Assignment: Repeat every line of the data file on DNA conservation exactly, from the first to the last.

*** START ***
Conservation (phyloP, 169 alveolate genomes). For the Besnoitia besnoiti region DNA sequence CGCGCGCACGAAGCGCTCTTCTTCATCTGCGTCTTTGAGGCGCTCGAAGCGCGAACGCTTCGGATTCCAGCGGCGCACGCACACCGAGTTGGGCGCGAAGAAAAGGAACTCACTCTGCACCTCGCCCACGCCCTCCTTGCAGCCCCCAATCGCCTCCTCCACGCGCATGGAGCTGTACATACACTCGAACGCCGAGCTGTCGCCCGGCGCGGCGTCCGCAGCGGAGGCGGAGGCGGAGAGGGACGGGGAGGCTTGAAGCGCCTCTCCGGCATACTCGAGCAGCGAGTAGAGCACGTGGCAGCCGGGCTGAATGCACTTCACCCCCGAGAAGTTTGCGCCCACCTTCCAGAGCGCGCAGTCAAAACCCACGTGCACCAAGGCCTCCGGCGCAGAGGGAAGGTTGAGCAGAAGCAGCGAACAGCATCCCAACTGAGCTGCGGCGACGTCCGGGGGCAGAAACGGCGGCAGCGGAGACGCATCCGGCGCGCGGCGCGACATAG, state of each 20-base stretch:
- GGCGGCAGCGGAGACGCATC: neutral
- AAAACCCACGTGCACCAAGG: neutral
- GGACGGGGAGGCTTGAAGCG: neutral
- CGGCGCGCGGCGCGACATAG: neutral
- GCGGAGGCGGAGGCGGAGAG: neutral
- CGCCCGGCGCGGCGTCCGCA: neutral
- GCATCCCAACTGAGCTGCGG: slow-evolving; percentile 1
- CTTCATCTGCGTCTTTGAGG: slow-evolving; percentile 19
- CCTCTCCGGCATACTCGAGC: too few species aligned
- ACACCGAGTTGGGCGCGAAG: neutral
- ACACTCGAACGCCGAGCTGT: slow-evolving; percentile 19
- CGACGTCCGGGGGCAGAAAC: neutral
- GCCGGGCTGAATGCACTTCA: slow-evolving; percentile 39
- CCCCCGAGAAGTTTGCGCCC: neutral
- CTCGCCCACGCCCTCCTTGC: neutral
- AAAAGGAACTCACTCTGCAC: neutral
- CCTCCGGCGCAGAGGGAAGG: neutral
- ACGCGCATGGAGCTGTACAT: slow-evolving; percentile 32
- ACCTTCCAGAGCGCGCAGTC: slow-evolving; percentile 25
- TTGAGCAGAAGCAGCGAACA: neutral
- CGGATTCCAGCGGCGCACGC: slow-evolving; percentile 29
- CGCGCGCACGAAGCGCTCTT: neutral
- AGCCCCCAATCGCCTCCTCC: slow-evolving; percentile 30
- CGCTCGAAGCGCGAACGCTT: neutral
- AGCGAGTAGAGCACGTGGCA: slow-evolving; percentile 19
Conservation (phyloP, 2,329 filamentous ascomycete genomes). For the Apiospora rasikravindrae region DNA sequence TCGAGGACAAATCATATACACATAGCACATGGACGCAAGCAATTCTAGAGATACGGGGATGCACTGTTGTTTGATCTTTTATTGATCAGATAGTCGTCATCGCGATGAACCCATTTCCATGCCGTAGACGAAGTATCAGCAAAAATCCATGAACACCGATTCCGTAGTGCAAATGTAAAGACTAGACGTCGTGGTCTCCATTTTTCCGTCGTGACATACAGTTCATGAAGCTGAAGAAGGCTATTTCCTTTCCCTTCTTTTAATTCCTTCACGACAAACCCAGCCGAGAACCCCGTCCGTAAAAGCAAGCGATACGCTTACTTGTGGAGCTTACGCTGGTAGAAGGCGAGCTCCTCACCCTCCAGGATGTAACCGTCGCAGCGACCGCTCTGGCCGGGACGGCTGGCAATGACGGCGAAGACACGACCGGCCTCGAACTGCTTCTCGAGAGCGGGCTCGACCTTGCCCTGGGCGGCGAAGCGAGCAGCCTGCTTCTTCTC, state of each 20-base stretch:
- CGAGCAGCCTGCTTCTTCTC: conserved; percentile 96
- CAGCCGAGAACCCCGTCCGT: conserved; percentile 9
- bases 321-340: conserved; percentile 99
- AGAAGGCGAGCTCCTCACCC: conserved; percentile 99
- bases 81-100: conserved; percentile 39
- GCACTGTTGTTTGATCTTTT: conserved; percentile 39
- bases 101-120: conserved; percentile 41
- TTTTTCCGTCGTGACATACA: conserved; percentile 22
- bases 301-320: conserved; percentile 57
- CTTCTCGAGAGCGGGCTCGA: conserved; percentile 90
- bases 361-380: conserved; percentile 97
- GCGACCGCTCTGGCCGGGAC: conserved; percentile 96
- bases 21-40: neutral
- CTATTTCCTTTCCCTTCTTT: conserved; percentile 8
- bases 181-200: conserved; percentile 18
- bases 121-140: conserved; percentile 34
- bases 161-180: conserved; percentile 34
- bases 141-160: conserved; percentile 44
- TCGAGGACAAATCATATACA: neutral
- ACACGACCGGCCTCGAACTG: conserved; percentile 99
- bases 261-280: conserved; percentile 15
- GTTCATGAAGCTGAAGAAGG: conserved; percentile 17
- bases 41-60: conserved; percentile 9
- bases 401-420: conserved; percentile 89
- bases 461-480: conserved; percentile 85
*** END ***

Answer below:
Conservation (phyloP, 169 alveolate genomes). For the Besnoitia besnoiti region DNA sequence CGCGCGCACGAAGCGCTCTTCTTCATCTGCGTCTTTGAGGCGCTCGAAGCGCGAACGCTTCGGATTCCAGCGGCGCACGCACACCGAGTTGGGCGCGAAGAAAAGGAACTCACTCTGCACCTCGCCCACGCCCTCCTTGCAGCCCCCAATCGCCTCCTCCACGCGCATGGAGCTGTACATACACTCGAACGCCGAGCTGTCGCCCGGCGCGGCGTCCGCAGCGGAGGCGGAGGCGGAGAGGGACGGGGAGGCTTGAAGCGCCTCTCCGGCATACTCGAGCAGCGAGTAGAGCACGTGGCAGCCGGGCTGAATGCACTTCACCCCCGAGAAGTTTGCGCCCACCTTCCAGAGCGCGCAGTCAAAACCCACGTGCACCAAGGCCTCCGGCGCAGAGGGAAGGTTGAGCAGAAGCAGCGAACAGCATCCCAACTGAGCTGCGGCGACGTCCGGGGGCAGAAACGGCGGCAGCGGAGACGCATCCGGCGCGCGGCGCGACATAG, state of each 20-base stretch:
- GGCGGCAGCGGAGACGCATC: neutral
- AAAACCCACGTGCACCAAGG: neutral
- GGACGGGGAGGCTTGAAGCG: neutral
- CGGCGCGCGGCGCGACATAG: neutral
- GCGGAGGCGGAGGCGGAGAG: neutral
- CGCCCGGCGCGGCGTCCGCA: neutral
- GCATCCCAACTGAGCTGCGG: slow-evolving; percentile 1
- CTTCATCTGCGTCTTTGAGG: slow-evolving; percentile 19
- CCTCTCCGGCATACTCGAGC: too few species aligned
- ACACCGAGTTGGGCGCGAAG: neutral
- ACACTCGAACGCCGAGCTGT: slow-evolving; percentile 19
- CGACGTCCGGGGGCAGAAAC: neutral
- GCCGGGCTGAATGCACTTCA: slow-evolving; percentile 39
- CCCCCGAGAAGTTTGCGCCC: neutral
- CTCGCCCACGCCCTCCTTGC: neutral
- AAAAGGAACTCACTCTGCAC: neutral
- CCTCCGGCGCAGAGGGAAGG: neutral
- ACGCGCATGGAGCTGTACAT: slow-evolving; percentile 32
- ACCTTCCAGAGCGCGCAGTC: slow-evolving; percentile 25
- TTGAGCAGAAGCAGCGAACA: neutral
- CGGATTCCAGCGGCGCACGC: slow-evolving; percentile 29
- CGCGCGCACGAAGCGCTCTT: neutral
- AGCCCCCAATCGCCTCCTCC: slow-evolving; percentile 30
- CGCTCGAAGCGCGAACGCTT: neutral
- AGCGAGTAGAGCACGTGGCA: slow-evolving; percentile 19
Conservation (phyloP, 2,329 filamentous ascomycete genomes). For the Apiospora rasikravindrae region DNA sequence TCGAGGACAAATCATATACACATAGCACATGGACGCAAGCAATTCTAGAGATACGGGGATGCACTGTTGTTTGATCTTTTATTGATCAGATAGTCGTCATCGCGATGAACCCATTTCCATGCCGTAGACGAAGTATCAGCAAAAATCCATGAACACCGATTCCGTAGTGCAAATGTAAAGACTAGACGTCGTGGTCTCCATTTTTCCGTCGTGACATACAGTTCATGAAGCTGAAGAAGGCTATTTCCTTTCCCTTCTTTTAATTCCTTCACGACAAACCCAGCCGAGAACCCCGTCCGTAAAAGCAAGCGATACGCTTACTTGTGGAGCTTACGCTGGTAGAAGGCGAGCTCCTCACCCTCCAGGATGTAACCGTCGCAGCGACCGCTCTGGCCGGGACGGCTGGCAATGACGGCGAAGACACGACCGGCCTCGAACTGCTTCTCGAGAGCGGGCTCGACCTTGCCCTGGGCGGCGAAGCGAGCAGCCTGCTTCTTCTC, state of each 20-base stretch:
- CGAGCAGCCTGCTTCTTCTC: conserved; percentile 96
- CAGCCGAGAACCCCGTCCGT: conserved; percentile 9
- bases 321-340: conserved; percentile 99
- AGAAGGCGAGCTCCTCACCC: conserved; percentile 99
- bases 81-100: conserved; percentile 39
- GCACTGTTGTTTGATCTTTT: conserved; percentile 39
- bases 101-120: conserved; percentile 41
- TTTTTCCGTCGTGACATACA: conserved; percentile 22
- bases 301-320: conserved; percentile 57
- CTTCTCGAGAGCGGGCTCGA: conserved; percentile 90
- bases 361-380: conserved; percentile 97
- GCGACCGCTCTGGCCGGGAC: conserved; percentile 96
- bases 21-40: neutral
- CTATTTCCTTTCCCTTCTTT: conserved; percentile 8
- bases 181-200: conserved; percentile 18
- bases 121-140: conserved; percentile 34
- bases 161-180: conserved; percentile 34
- bases 141-160: conserved; percentile 44
- TCGAGGACAAATCATATACA: neutral
- ACACGACCGGCCTCGAACTG: conserved; percentile 99
- bases 261-280: conserved; percentile 15
- GTTCATGAAGCTGAAGAAGG: conserved; percentile 17
- bases 41-60: conserved; percentile 9
- bases 401-420: conserved; percentile 89
- bases 461-480: conserved; percentile 85